For this DLC master remixer Tee Lopes (Sonic Mania) adds new music to the bonus modes and there’s even tracks from the Game Gear version in the mix, making an already incredible OST even more OMG awesome.
My only real complaint is the barebones way the game’s stunning soundtrack is handled. There’s still no way to listen to individual tracks or to mix ‘n match tunes while playing (ala the “Retro” option that swaps out the modern soundtrack for the excellent SoR2 OST on some levels), and the only way to view specific track data is by scrolling through the credits.
In a game with an absurd level of detail to other areas, especially the visuals, and with such a high pedigree of musicians crafting these tunes it’s a shame a few more customization options weren’t in the mix (pun intended).
At its core, Streets of Rage 4 is really little more than a legally sanctioned version of the fan-driven M.U.G.E.N experience we’ve seen with more traditional fighting games on the emulator scene. Most of the people involved in its creation were not the original developers, artists, or musicians, but fans who grew up playing and loving the original games. While there have been unofficial remakes of the series before, that Sega would allow this to exist is a good indicator they realize they are no longer the best stewards of their own legacy, and to let others take the mantle.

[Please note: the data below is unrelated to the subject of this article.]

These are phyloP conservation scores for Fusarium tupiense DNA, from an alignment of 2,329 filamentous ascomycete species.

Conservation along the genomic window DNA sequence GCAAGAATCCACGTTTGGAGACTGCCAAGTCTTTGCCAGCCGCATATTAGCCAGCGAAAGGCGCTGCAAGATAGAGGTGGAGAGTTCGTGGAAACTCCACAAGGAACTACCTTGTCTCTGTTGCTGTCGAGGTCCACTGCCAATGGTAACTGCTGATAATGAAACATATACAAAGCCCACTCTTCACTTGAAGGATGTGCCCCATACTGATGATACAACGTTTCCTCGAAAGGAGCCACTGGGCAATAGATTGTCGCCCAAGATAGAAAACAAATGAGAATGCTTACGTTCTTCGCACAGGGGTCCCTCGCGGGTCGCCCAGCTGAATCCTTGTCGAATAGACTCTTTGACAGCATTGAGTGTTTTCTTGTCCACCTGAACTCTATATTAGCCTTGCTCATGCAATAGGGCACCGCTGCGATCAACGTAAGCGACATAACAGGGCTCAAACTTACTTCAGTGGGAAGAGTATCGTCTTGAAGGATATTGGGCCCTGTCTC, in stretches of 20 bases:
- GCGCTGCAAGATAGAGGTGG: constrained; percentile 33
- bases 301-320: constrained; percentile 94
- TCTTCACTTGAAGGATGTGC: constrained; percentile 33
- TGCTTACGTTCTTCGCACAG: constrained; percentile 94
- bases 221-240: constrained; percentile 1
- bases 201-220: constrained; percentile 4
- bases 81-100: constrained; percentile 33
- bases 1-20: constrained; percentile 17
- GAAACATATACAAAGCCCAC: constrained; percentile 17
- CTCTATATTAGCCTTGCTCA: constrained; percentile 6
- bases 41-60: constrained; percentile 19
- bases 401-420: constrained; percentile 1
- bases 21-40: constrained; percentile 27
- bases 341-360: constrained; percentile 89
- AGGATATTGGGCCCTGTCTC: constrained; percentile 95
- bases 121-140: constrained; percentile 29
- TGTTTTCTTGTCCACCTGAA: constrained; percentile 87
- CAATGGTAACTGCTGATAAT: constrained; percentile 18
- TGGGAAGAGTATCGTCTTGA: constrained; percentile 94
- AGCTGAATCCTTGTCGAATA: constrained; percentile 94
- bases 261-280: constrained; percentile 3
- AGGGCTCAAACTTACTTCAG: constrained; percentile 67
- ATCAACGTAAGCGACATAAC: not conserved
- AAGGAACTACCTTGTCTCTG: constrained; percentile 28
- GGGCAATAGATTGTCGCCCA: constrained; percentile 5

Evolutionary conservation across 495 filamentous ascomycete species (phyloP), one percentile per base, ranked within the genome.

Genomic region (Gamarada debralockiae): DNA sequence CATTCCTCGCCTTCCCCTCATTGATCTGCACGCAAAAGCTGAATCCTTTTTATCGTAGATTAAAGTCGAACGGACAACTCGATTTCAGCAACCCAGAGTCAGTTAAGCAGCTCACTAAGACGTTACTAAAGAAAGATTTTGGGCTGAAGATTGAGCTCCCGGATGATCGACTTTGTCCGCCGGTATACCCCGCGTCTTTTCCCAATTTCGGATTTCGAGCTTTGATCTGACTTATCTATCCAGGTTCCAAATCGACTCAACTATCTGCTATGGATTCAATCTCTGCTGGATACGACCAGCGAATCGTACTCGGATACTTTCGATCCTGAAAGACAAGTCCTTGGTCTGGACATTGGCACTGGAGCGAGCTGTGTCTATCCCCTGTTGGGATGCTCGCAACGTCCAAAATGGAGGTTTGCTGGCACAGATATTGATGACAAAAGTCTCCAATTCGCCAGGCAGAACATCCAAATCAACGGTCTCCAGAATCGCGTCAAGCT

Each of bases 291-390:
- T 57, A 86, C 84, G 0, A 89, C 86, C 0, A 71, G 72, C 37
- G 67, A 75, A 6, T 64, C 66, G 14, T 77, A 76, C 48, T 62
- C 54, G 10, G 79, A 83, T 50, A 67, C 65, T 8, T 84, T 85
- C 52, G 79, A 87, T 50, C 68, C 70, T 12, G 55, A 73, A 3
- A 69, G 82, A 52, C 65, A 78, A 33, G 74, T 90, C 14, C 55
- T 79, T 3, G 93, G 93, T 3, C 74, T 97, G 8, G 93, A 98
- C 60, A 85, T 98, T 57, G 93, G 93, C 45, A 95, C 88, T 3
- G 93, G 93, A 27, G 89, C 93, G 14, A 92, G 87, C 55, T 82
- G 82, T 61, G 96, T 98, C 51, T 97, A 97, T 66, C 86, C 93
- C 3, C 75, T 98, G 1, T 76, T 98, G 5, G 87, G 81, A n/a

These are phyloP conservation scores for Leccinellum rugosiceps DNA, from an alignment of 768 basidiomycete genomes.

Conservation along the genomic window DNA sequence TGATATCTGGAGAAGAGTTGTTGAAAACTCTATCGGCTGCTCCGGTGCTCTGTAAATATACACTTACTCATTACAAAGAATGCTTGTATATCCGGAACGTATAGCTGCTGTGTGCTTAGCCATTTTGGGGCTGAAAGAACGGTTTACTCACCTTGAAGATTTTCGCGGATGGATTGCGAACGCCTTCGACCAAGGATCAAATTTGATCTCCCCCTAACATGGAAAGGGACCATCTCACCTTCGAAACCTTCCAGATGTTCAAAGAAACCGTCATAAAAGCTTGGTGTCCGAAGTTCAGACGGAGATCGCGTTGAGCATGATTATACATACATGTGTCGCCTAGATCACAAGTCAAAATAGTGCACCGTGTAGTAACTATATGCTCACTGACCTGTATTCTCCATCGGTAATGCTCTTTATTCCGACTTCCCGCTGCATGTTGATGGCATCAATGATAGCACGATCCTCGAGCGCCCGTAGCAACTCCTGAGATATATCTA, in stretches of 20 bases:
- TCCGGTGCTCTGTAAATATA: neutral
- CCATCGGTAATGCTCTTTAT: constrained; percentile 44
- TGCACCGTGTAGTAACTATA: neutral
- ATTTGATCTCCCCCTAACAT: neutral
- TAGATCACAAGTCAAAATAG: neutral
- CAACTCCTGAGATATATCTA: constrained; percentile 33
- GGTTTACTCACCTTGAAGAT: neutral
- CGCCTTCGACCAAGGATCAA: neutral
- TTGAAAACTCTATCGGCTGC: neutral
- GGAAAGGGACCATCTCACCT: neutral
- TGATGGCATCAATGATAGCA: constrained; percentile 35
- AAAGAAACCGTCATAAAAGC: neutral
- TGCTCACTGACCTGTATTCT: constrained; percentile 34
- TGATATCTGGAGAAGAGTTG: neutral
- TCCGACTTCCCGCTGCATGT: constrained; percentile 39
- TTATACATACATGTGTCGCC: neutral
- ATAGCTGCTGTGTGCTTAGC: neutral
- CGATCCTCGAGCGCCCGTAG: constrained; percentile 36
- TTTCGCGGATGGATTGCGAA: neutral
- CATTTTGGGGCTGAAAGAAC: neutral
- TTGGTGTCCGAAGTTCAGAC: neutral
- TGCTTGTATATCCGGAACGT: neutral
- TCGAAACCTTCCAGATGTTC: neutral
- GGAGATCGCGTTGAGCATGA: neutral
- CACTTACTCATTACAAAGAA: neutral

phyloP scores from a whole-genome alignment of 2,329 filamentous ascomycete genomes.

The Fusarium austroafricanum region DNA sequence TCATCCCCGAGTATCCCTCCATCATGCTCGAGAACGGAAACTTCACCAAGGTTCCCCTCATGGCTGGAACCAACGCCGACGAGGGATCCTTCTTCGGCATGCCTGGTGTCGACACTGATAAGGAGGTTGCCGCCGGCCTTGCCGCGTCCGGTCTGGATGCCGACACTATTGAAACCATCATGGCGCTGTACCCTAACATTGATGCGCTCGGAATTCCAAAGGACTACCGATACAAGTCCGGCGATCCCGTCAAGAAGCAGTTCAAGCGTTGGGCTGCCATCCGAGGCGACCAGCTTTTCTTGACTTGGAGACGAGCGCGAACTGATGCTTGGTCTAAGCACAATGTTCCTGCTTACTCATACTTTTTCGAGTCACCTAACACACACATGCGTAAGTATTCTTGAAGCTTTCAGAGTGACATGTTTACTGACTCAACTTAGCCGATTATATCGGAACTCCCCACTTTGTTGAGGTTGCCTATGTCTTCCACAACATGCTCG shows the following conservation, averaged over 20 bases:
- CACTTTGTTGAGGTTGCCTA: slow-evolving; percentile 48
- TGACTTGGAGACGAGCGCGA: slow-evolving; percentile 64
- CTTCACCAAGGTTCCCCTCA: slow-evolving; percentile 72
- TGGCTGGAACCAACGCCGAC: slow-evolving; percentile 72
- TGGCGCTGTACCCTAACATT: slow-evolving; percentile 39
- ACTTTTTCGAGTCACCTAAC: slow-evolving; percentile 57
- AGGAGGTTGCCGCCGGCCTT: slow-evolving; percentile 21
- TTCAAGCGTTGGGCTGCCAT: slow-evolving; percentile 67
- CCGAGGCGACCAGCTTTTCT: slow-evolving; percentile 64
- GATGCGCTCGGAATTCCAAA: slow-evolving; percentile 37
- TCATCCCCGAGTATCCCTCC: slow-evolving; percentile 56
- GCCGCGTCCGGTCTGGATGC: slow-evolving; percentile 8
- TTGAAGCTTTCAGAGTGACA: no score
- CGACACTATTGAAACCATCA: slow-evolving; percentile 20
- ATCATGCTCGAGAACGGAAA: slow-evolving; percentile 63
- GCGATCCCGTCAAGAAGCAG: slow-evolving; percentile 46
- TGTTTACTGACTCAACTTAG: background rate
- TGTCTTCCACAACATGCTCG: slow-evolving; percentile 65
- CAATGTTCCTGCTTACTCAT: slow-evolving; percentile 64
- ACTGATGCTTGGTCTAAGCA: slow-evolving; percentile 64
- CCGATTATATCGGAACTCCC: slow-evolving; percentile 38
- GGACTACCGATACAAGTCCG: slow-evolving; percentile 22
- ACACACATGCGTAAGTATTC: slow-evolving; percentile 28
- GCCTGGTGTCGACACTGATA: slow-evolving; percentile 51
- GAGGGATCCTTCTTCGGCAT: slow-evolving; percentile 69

Heck, it took three different companies (Dotemu, Lizardcube, and Guard Crush Games) to get it done. We’ve seen this happen with Sonic Mania, Wonder Boy, Alex Kidd, and now Streets of Rage. This is exciting, as there’s a continent of superb content just waiting to be rediscovered and remind us exactly why Sega (the brand) is as beloved as they are, despite spending the better part of the last two decades wrecking their reputation.
Shinobi? Golden Axe? Space Harrier? Heck, I’ll take Outrun at this point. Sega is way more than just Sonic the Hedgehog and it’s about time we saw these treasures unearthed.
The base Streets of Rage 4 game already had a ridiculous amount of content to play with, and the Mr. X Nightmare DLC only adds more, more, more! The only question is whether that content is for you. While clearly a product of love between its trio of developers and fans, all of whom seem to love the game more than its parent company ever did, there’s still no getting around the fact this is the gaming equivalent of fan-fiction, albeit pretty great fan-fiction. Creatively, it doesn’t move the franchise forward, but it might tug at your heartstrings…before it beats them to a pulp. Good times.